December 09, 2005
Grand Tours to ProTour: Drop dead!
The Tour de France, Giro d'Italia, and Vuelta a España are splitsville with the UCI's ProTour. After more than a year of negotiations turned to squabbling, the big 3 can see no reason to stick with the newish ProTour, which the UCI hoped would become as well-known as other season-long sports tours, like the PGA tour.
In a joint statement released Friday, the Grand Tour sponsors say the ProTour was fundamentally unfair because all events were worth the same points, and because race-winning teams who weren't part of the ProTour, including Comunidad Valenciana and Panaria, earned no points.
This removes not only the three-week tours, but their sponsored events, including Paris-Roubaix, Liège-Bastogne-Liège, Milan-San Remo, Paris-Nice, Paris-Tours, the Tour of Lombardy, Flèche Wallonne, and Tirreno-Adriatico from the ProTour.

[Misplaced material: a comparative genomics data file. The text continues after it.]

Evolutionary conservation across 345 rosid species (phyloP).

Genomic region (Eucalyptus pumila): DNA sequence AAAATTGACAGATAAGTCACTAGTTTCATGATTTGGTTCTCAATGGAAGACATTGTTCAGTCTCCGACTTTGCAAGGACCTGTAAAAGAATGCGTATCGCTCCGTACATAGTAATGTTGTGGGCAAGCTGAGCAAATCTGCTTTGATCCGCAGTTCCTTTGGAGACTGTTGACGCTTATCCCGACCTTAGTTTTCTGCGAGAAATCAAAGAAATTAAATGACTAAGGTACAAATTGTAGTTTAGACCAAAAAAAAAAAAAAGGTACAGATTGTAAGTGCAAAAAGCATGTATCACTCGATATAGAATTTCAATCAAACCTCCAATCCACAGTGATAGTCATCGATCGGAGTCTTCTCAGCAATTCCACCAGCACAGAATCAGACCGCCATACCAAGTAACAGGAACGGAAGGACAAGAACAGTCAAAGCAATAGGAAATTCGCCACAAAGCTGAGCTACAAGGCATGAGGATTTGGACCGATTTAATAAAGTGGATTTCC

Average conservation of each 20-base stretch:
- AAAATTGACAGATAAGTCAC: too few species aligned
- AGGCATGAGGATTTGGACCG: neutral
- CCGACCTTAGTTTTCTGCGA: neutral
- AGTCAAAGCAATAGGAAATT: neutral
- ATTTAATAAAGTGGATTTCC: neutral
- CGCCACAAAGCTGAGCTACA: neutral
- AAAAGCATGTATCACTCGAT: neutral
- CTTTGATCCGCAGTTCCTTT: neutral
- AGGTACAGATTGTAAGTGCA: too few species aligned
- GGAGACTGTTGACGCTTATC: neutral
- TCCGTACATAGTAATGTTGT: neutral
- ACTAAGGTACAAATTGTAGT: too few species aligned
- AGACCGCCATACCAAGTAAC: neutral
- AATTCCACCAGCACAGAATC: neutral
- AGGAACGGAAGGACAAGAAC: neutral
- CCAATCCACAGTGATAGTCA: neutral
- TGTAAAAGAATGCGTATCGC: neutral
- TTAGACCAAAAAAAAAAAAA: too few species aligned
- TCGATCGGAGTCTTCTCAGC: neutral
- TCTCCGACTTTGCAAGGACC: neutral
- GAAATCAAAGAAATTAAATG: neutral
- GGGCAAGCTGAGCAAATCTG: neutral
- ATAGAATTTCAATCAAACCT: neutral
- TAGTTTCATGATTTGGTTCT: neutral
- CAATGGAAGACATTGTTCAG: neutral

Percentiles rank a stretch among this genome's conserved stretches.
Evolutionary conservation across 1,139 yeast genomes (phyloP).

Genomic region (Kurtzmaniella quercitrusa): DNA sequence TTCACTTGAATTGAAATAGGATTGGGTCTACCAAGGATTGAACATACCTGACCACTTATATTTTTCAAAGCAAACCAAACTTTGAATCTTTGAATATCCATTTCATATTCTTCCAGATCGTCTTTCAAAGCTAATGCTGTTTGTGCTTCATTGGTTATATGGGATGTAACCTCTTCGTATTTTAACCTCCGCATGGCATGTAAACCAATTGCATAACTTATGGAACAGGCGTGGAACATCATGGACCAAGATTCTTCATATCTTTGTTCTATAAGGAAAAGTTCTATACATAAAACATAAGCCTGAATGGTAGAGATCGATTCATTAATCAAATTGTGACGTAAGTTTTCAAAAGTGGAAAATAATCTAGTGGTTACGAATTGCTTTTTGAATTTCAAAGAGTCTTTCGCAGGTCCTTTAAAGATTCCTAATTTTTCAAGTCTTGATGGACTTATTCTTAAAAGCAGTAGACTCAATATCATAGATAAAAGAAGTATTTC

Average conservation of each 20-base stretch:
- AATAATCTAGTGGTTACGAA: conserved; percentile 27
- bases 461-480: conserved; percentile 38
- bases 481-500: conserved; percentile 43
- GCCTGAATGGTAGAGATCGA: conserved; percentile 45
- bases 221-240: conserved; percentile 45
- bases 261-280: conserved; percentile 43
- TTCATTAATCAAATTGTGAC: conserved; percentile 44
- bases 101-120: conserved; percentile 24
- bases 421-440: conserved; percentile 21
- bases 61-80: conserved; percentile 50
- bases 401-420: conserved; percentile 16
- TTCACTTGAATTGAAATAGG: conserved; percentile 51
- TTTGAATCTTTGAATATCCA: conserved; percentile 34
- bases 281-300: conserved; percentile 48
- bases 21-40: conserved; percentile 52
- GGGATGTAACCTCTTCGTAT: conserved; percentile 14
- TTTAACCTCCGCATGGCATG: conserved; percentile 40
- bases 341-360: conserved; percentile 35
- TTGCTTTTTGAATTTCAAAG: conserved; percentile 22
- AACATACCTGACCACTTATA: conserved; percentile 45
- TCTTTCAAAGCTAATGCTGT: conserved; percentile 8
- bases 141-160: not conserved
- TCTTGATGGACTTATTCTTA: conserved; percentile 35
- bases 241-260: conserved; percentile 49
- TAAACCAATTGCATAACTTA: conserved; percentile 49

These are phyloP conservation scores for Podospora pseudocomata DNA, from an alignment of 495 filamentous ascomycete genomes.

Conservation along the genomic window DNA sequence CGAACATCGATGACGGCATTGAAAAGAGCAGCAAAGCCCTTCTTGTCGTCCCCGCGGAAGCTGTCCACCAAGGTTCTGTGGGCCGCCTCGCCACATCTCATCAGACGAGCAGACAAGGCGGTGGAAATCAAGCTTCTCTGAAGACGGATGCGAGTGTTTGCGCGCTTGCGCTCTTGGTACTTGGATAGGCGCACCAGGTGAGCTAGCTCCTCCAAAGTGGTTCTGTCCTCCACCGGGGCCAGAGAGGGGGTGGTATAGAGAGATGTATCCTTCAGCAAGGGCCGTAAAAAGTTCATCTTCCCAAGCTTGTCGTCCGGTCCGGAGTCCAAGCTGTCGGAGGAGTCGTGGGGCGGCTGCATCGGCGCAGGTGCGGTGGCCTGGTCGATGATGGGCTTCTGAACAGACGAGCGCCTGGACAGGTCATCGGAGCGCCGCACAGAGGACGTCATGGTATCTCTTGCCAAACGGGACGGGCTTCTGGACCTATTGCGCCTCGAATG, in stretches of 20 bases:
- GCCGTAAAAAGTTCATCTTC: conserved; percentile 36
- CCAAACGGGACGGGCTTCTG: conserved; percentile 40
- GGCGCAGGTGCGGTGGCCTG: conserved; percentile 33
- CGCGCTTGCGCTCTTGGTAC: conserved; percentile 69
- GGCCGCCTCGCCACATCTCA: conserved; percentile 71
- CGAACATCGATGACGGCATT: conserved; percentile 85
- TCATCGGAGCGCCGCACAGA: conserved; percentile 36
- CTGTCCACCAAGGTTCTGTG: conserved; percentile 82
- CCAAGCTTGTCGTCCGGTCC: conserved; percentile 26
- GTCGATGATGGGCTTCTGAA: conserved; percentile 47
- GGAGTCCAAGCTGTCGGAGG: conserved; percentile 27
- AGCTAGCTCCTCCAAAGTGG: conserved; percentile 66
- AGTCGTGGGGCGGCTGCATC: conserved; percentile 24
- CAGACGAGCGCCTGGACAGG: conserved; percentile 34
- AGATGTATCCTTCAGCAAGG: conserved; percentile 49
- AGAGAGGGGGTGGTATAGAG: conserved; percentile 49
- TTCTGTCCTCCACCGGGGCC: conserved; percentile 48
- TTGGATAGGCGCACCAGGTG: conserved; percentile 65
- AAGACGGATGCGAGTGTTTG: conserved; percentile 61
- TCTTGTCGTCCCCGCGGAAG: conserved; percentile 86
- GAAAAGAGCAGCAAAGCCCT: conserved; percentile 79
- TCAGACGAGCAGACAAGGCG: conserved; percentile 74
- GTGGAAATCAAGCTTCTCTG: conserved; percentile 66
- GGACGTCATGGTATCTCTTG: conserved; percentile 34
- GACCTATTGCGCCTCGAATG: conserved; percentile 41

The big 3 will still allow all ProTour teams entry in 2006, if they desire, but in 2007, they plan to take the 14 highest-scoring teams on a new points system, plus up to 8 wildcards for each tour.
Patrice Clerc, the president of Tour de France organisers, said: "Maintaining for 2006 the agreement we had for 2005, in other words a status quo, makes no sense because the situation was only a transition aimed at reaching a global agreement on the Pro-Tour, which the UCI are now saying they will not come up with."
To encourage squads to ride all three Grand Tours, which the ProTour rules required, organizers will pay a 100,000 euro bonus to teams participating in the Vuelta, Giro, and Tour, and will bring back the Trophee des Grands Tours, with a 2 million euro total split among the 7 teams with the best combined performance in the national tours.
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